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The Most Inspiring LA Food Stories to Arise From This Challenging Year

Industry experts discuss their favorite restaurant stories, from charity organizations to generous workers

Josef Centeno plates food to distribute to healthcare workers
Josef Centeno plates food to distribute to healthcare workers
Wonho Frank Lee

2020 will be the year that upended the restaurant industry. It’s difficult to talk about the year in review when everything changed, when people and businesses suffered during the pandemic. In light of the challenging year for everyone in Los Angeles, we asked food writers and industry folks for one restaurant story that meant the most to them this past year.

Mona Holmes, Eater LA Reporter

The fundraisers for Inglewood’s long standing Serving Spoon and Silver Lake’s Akbar. Both places are near and dear to my heart, and to see the LA community show up in the form of crowdfunding put me into tears. It’s good to know that both will survive this, because of what they bring to Los Angeles. They are more than a breakfast spot or a queer bar. Serving Spoon and Akbar are cultural institutions that help bring color and flavor to our beautiful city.

But if we are truly being honest, the government and banks should be doing more like this to help businesses stay put.

Danielle Dorsey, LA editor, Thrillist

It was really heartening to see LA Rams player Andrew Whitworth and his wife donate $50,000 to Black-owned Inglewood institution the Serving Spoon, to help them stay afloat, especially after owners JC and Angela Johnson went so far as to pay their employees from their personal savings. The Serving Spoon was founded by Angela’s father Harold E. Sparks in 1982, and it’s really inspiring that it’s remained in the family after all these years.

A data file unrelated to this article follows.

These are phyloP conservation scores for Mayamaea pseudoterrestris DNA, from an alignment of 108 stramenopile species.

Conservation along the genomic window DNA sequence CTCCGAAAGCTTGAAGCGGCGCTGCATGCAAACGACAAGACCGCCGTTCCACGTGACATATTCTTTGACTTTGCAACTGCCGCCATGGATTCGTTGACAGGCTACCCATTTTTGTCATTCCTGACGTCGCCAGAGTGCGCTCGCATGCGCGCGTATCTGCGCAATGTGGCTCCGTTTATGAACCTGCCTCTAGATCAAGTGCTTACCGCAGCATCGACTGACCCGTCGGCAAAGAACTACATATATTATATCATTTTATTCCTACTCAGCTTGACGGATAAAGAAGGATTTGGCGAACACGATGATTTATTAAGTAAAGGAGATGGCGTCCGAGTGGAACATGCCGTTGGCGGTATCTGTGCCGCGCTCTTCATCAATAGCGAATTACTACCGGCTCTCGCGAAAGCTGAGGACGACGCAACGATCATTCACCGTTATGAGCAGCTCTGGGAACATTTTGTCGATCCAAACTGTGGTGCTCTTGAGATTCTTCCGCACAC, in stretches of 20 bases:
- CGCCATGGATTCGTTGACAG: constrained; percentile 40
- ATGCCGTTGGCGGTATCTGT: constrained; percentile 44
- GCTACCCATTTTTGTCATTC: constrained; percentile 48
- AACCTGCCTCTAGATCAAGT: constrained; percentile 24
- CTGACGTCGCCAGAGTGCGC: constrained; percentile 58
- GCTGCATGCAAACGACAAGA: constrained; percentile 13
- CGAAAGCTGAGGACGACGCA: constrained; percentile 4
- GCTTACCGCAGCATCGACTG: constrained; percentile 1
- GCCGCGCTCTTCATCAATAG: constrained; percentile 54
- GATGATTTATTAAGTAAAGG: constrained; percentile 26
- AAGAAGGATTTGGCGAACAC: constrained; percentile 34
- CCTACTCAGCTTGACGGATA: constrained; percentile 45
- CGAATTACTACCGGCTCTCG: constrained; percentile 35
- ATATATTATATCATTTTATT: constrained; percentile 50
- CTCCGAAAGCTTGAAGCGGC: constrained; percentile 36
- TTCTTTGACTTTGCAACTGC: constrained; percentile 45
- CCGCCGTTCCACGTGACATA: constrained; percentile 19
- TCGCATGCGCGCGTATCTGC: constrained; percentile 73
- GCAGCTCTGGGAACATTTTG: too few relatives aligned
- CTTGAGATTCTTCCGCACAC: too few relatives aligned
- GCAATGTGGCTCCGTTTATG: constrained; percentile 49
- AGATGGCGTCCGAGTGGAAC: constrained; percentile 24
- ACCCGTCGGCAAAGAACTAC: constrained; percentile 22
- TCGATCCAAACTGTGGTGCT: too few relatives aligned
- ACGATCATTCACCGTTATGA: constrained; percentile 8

Euno Lee, Eater LA writer

Needle finding a way to survive in Silver Lake means everything to me. It was looking rough for a while there, but seeing chef Ryan get his due (and making the Essential 38!) for elevating Cantonese food and doing it in his assiduous, principled way was one of the only bright spots this year.

Esther Tseng, freelance writer

The people behind No Us Without You distributing food to often-forgotten undocumented restaurant workers. They really stepped up during a really bleak year, providing hope to those who needed it most.

Jim Thurman, freelance writer

Trini Style Cuisine. One woman’s efforts, aided by her daughters, to bring Trinidadian Cuisine to more diners in Greater LA via delivery and food truck.

Farley Elliott, Eater LA senior editor

The Riverside home cooks, because it represents so much about LA’s culinary past, and offers a bright (or, at least not terribly dark) version of its future.

Oren Peleg, Eater LA contributor, freelance writer

Lockdowns and indoor dining bans helped level the playing field for smaller chefs and amateurs. The underground food scene flourished this year with the help of social media and elevated the voices of many who may have otherwise been overshadowed.

Hadley Tomicki, L.A. Taco

It was inspirational to see how the forces behind of Va’La Hospitality stepped way up in creating “No Us Without You” to support undocumented restaurant workers, who this industry as we know it would not exist without. I also was moved by Veteran Tacos, Pico-Union-based taqueros and U.S. Army veterans seeking to change perceptions about combat vets through the powers of fantastic asada.

Matthew Kang, Eater LA editor

The charity of chefs and restaurants to front-line healthcare workers. My wife, who works at a critical care unit at an LA County hospital, was one of many of these workers who helped save lives during the pandemic, so I could palpably feel the generosity and hard work of restaurants for this industry.

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